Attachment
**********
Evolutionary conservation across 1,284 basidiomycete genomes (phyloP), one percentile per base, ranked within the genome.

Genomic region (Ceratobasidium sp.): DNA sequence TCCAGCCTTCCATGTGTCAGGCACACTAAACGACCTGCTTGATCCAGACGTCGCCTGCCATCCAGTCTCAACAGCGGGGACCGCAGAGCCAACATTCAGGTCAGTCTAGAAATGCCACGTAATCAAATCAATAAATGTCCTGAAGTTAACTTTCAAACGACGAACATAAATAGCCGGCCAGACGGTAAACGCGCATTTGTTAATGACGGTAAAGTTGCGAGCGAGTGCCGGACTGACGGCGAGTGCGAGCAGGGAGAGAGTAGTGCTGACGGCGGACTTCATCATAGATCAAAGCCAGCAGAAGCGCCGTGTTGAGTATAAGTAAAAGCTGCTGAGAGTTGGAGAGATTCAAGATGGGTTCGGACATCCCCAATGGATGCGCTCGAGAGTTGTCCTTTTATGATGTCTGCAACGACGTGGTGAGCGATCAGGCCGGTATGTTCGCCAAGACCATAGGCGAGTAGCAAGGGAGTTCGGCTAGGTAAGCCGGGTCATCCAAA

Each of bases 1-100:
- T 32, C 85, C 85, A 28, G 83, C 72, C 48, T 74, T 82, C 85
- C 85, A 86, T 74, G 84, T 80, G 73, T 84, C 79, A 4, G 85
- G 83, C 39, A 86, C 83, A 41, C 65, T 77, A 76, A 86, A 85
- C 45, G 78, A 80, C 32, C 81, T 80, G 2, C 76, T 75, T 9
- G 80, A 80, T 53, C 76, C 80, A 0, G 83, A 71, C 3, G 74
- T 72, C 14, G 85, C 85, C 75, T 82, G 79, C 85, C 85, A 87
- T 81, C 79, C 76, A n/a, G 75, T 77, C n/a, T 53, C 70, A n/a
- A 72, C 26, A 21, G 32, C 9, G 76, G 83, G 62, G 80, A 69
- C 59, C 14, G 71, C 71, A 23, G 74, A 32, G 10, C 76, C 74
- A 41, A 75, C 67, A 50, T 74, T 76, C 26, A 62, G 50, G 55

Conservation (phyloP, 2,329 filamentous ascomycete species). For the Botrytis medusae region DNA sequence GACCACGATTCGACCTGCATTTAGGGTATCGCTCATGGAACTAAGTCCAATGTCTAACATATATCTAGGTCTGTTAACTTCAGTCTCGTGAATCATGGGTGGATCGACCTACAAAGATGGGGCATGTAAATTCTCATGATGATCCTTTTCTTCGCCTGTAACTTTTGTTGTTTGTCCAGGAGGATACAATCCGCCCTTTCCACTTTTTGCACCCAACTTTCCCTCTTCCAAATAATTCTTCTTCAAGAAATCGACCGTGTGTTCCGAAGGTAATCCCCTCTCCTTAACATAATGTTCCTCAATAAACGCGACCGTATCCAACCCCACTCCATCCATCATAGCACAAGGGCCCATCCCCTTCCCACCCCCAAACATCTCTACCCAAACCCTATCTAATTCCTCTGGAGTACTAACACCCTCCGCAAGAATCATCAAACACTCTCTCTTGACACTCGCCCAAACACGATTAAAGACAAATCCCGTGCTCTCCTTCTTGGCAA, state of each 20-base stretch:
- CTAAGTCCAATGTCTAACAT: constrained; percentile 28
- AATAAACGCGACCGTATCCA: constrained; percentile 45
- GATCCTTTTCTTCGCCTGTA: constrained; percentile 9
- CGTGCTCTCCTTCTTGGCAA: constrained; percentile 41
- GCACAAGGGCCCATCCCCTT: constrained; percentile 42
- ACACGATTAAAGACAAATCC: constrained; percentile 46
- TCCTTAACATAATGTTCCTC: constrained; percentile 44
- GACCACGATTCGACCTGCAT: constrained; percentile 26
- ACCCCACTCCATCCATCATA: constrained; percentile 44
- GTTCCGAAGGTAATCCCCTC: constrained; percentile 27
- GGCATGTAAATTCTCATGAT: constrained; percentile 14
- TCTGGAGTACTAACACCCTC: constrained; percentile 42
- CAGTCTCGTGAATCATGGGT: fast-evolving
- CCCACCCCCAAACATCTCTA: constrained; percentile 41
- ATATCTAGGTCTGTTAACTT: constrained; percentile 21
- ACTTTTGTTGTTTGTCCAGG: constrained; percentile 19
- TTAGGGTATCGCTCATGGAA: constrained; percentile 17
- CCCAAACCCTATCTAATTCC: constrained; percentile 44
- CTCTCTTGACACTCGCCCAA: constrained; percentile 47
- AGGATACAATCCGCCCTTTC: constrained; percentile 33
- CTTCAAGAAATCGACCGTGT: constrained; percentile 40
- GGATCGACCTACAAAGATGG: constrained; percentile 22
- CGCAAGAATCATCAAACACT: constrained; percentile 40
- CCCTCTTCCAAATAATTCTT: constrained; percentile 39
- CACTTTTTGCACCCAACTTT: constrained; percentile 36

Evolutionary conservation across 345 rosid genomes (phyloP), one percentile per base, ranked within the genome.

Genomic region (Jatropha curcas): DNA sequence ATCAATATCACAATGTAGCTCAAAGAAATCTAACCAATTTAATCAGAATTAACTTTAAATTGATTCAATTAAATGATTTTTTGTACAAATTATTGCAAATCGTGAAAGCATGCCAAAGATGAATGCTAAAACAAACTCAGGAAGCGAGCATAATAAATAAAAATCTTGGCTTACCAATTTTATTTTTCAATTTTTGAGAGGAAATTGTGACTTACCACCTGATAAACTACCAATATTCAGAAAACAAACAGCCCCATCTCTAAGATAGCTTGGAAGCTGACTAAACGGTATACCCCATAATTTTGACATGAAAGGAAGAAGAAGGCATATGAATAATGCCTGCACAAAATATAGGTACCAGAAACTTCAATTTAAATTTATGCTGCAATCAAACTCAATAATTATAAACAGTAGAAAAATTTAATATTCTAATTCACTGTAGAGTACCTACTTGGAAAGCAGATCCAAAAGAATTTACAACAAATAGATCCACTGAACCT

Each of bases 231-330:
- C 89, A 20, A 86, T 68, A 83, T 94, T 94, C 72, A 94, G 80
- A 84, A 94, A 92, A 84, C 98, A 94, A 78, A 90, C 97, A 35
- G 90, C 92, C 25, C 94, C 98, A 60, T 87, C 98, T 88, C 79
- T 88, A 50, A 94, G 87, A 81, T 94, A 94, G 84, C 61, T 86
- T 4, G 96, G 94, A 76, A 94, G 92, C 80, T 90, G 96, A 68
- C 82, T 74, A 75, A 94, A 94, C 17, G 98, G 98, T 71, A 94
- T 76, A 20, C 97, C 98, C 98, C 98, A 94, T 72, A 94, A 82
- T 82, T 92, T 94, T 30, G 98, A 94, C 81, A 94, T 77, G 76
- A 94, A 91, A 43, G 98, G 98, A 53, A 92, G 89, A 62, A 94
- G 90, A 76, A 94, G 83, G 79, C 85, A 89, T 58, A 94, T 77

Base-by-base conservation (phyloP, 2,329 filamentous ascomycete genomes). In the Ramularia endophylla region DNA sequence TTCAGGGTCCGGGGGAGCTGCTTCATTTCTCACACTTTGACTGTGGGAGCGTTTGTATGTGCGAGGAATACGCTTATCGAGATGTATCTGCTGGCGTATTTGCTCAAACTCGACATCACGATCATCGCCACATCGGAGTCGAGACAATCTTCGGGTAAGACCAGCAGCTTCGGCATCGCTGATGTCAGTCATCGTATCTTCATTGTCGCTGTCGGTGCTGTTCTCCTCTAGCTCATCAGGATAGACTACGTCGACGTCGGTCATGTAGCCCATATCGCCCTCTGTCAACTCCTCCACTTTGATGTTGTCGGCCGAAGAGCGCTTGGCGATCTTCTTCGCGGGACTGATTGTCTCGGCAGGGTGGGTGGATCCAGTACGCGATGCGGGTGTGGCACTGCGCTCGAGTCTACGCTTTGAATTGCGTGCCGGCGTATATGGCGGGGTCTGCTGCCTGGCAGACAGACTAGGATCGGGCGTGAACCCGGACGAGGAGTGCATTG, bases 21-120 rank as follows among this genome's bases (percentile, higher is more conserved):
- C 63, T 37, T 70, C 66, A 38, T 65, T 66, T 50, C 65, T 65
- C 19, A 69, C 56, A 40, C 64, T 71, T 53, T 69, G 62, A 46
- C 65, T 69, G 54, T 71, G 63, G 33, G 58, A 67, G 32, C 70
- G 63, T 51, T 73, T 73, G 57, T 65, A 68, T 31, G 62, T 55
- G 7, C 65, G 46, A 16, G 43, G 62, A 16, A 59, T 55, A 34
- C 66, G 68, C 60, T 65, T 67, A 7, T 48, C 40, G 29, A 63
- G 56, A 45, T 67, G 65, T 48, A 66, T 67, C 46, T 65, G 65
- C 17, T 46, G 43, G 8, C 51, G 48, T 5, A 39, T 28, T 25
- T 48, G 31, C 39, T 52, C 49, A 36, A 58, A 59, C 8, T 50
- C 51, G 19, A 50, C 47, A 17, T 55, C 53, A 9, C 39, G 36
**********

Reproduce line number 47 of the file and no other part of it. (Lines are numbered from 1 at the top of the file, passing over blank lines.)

- T 4, G 96, G 94, A 76, A 94, G 92, C 80, T 90, G 96, A 68